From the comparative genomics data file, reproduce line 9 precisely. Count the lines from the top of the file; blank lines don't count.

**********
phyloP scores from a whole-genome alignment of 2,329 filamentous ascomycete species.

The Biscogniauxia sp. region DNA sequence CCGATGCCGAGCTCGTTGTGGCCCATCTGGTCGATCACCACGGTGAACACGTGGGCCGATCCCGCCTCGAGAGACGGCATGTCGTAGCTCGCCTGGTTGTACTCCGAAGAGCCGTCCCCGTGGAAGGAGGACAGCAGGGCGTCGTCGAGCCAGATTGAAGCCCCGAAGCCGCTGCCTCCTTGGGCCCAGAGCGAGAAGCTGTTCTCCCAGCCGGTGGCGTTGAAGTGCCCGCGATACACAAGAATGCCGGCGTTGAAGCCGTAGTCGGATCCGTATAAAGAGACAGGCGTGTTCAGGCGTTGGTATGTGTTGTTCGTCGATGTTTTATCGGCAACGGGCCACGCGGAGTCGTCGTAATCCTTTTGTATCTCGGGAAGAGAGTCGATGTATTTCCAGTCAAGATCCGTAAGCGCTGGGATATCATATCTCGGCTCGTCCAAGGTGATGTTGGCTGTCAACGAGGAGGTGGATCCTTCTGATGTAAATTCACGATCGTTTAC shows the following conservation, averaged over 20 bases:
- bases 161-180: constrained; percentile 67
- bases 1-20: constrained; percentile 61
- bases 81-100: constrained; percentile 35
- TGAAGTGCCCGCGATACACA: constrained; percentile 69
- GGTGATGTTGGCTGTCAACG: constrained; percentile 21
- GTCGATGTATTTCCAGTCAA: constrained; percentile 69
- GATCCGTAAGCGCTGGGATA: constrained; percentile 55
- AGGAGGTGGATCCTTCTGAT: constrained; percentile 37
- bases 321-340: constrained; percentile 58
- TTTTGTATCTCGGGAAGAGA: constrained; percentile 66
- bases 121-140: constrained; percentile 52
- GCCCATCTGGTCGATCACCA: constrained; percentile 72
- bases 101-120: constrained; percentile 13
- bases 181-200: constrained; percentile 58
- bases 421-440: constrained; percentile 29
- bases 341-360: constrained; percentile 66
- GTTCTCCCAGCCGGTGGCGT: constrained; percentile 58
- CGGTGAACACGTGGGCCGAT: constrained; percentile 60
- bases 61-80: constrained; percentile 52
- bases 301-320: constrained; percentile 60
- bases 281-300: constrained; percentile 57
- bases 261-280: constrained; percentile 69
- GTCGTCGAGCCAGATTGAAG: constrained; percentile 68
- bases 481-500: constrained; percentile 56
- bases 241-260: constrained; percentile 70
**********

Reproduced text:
- GATCCGTAAGCGCTGGGATA: constrained; percentile 55